What goes into making plants taste good? For scientists in MIT’s Media Lab, it takes a combination of botany, machine-learning algorithms, and some good old-fashioned chemistry.

Using all of the above, researchers in the Media Lab’s Open Agriculture Initiative report that they have created basil plants that are likely more delicious than any you have ever tasted. No genetic modification is involved: The researchers used computer algorithms to determine the optimal growing conditions to maximize the concentration of flavorful molecules known as volatile compounds.

But that is just the beginning for the new field of “cyber agriculture,” says Caleb Harper, a principal research scientist in MIT’s Media Lab and director of the OpenAg group. His group is now working on enhancing the human disease-fighting properties of herbs, and they also hope to help growers adapt to changing climates by studying how crops grow under different conditions.

“Our goal is to design open-source technology at the intersection of data acquisition, sensing, and machine learning, and apply it to agricultural research in a way that hasn’t been done before,” Harper says. “We’re really interested in building networked tools that can take a plant’s experience, its phenotype, the set of stresses it encounters, and its genetics, and digitize that to allow us to understand the plant-environment interaction.”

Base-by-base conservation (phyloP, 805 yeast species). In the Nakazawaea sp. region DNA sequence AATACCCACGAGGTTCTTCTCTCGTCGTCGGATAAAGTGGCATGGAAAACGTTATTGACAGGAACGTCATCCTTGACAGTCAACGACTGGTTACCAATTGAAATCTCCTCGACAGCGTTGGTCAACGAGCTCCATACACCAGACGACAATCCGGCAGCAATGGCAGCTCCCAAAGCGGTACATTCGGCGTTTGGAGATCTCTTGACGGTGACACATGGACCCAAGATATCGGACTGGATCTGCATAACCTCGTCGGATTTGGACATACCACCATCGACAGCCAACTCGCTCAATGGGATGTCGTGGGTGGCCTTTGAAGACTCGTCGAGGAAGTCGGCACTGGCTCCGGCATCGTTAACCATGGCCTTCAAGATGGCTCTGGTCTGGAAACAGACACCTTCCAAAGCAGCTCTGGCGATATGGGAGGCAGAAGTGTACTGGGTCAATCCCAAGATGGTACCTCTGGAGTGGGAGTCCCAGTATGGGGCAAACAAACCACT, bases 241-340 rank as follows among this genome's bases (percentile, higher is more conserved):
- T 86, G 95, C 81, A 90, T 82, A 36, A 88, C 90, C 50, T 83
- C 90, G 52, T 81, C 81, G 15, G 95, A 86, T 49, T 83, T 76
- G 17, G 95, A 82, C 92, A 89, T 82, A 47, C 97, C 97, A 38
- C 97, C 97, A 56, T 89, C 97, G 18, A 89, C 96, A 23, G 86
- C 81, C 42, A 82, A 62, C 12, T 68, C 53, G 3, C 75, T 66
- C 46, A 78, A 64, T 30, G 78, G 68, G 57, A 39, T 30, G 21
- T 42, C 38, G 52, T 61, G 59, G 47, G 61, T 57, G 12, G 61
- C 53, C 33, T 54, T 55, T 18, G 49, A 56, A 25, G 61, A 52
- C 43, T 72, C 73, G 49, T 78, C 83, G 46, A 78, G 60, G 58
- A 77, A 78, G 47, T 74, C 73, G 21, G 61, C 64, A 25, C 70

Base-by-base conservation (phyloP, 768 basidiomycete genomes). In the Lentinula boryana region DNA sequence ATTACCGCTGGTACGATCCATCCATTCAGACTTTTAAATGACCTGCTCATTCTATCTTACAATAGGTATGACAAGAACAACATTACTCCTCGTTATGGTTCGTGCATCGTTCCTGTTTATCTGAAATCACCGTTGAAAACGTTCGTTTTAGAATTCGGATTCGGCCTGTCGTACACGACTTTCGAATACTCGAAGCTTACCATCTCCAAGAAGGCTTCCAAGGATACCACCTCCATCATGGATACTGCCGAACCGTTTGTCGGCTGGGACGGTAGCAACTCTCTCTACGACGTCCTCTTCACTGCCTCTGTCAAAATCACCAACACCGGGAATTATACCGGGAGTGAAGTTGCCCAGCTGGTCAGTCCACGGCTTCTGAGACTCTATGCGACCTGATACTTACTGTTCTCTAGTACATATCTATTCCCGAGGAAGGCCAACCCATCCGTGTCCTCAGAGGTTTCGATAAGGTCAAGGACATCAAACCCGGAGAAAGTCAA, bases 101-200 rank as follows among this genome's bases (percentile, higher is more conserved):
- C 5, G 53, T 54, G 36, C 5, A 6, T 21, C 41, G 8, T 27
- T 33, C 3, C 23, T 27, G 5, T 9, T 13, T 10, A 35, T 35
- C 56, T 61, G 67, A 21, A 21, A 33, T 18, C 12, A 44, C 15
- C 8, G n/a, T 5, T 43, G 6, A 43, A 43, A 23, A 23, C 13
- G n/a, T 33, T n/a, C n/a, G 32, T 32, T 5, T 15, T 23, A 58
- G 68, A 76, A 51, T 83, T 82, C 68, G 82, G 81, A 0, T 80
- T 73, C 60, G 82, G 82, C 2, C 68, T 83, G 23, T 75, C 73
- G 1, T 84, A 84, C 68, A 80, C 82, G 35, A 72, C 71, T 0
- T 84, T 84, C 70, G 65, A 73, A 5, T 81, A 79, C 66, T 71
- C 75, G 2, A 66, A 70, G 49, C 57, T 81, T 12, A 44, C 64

In their study of basil plants, which appears in the April 3 issue of PLOS ONE, the researchers found, to their surprise, that exposing plants to light 24 hours a day generated the best flavor. Traditional agricultural techniques would never have yielded that insight, says John de la Parra, the research lead for the OpenAg group and an author of the study.

“You couldn’t have discovered this any other way. Unless you’re in Antarctica, there isn’t a 24-hour photoperiod to test in the real world,” he says. “You had to have artificial circumstances in order to discover that.”

Read more at MIT News